Peru: UN warned on oil development threat to uncontacted peoples
Survival International is warning the United Nations of massive oil operations in the northern Peruvian Amazon that could decimate uncontacted tribal people. "By permitting companies to operate in this region Peru's government is flagrantly violating international law. Survival believes it very important to investigate this situation as soon as possible and for Peru's government to prohibit the companies from working there. If that is not done, some of the world's most vulnerable citizens could be wiped out," said a letter from Survival to the UN's Special Rapporteur on indigenous peoples, Prof. James Anaya.
One of the companies, Perenco, has recently admitted to transporting 50,000 tons of "material and consumables" into this region, describing it as the equivalent of "seven Eiffel Towers." Perenco is awaiting approval from Peru’s Energy Ministry to build a pipeline that will cut across 207 kilometers of land and will affect the rainforest on either side for 500 meters.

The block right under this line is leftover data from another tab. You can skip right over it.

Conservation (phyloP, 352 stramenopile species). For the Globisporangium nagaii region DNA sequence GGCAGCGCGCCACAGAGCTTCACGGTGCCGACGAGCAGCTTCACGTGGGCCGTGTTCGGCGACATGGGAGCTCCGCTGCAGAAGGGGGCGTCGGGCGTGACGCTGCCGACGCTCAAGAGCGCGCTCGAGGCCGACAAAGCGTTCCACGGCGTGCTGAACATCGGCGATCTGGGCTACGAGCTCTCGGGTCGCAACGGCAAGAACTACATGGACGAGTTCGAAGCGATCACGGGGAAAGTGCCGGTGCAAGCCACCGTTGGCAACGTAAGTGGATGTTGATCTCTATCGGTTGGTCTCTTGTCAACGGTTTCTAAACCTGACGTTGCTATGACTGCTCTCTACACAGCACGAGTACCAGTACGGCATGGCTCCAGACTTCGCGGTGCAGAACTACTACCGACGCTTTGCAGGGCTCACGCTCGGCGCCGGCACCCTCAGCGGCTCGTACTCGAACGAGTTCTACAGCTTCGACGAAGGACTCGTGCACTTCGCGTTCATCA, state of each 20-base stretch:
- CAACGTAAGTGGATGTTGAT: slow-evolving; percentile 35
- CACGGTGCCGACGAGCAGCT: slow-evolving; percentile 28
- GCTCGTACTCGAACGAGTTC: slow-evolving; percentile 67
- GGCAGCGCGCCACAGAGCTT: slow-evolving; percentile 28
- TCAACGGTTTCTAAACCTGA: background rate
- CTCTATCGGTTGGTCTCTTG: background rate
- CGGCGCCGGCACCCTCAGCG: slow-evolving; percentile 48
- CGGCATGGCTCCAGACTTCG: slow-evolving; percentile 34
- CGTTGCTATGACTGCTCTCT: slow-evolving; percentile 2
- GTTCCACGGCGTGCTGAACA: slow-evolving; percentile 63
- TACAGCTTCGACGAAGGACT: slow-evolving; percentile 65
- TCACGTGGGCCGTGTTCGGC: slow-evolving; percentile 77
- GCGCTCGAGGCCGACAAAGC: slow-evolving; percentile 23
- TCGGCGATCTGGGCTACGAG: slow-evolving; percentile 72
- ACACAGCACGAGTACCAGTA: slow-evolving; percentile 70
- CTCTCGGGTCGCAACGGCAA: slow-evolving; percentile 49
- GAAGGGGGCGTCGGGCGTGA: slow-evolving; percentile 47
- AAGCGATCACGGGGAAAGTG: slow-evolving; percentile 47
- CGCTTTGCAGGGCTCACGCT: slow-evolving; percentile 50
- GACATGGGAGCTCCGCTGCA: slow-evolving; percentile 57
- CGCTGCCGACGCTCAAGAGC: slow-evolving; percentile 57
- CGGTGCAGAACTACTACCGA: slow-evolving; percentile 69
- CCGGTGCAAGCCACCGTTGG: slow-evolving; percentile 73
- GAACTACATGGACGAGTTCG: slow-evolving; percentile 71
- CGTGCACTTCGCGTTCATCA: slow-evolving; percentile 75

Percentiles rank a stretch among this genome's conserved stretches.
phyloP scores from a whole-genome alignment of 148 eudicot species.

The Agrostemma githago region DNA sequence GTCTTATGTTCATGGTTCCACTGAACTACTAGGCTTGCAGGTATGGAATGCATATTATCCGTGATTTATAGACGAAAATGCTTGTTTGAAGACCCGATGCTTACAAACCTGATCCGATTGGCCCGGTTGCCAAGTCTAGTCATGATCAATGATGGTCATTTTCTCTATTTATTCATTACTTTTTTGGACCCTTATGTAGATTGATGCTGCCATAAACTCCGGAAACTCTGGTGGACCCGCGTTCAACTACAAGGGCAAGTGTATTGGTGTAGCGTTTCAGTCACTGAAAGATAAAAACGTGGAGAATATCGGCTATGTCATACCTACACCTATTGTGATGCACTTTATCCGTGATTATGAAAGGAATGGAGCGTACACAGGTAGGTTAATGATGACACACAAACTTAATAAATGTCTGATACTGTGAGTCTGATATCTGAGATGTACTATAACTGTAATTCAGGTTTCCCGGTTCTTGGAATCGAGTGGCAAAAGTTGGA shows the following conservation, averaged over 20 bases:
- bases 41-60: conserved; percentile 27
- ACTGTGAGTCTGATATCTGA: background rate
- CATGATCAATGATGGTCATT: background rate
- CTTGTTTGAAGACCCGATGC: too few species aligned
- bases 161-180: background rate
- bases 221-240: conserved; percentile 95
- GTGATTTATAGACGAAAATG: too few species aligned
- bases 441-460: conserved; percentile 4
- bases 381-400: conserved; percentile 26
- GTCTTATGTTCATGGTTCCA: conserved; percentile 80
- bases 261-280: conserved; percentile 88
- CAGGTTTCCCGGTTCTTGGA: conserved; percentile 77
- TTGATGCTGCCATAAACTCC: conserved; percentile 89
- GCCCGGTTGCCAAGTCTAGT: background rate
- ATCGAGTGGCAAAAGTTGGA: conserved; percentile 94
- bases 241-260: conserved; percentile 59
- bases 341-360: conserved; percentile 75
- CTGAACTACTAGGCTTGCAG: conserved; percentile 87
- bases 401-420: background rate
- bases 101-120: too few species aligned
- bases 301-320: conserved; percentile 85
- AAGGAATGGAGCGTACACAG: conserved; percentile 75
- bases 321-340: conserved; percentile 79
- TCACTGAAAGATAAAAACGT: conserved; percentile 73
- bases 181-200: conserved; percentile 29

The other companies are Repsol-YPF and ConocoPhillips, which have applied to cut 454 kilometers of seismic lines in their bid to find oil. According to scientists, this part of the Amazon is one of the most biodiverse places in South America.
Survival’s appeal to the UN comes as the Peruvian government attempts to expel a British environmentalist, Brother Paul McAuley, for speaking out against environmental and human rights abuses in northern Peru.
Survival director, Stephen Corry, said, "This is as serious as it gets for indigenous people anywhere in the world. Massive oil operations are planned which will destroy the rainforest and could decimate two tribes."
From Survival International, Oct. 14
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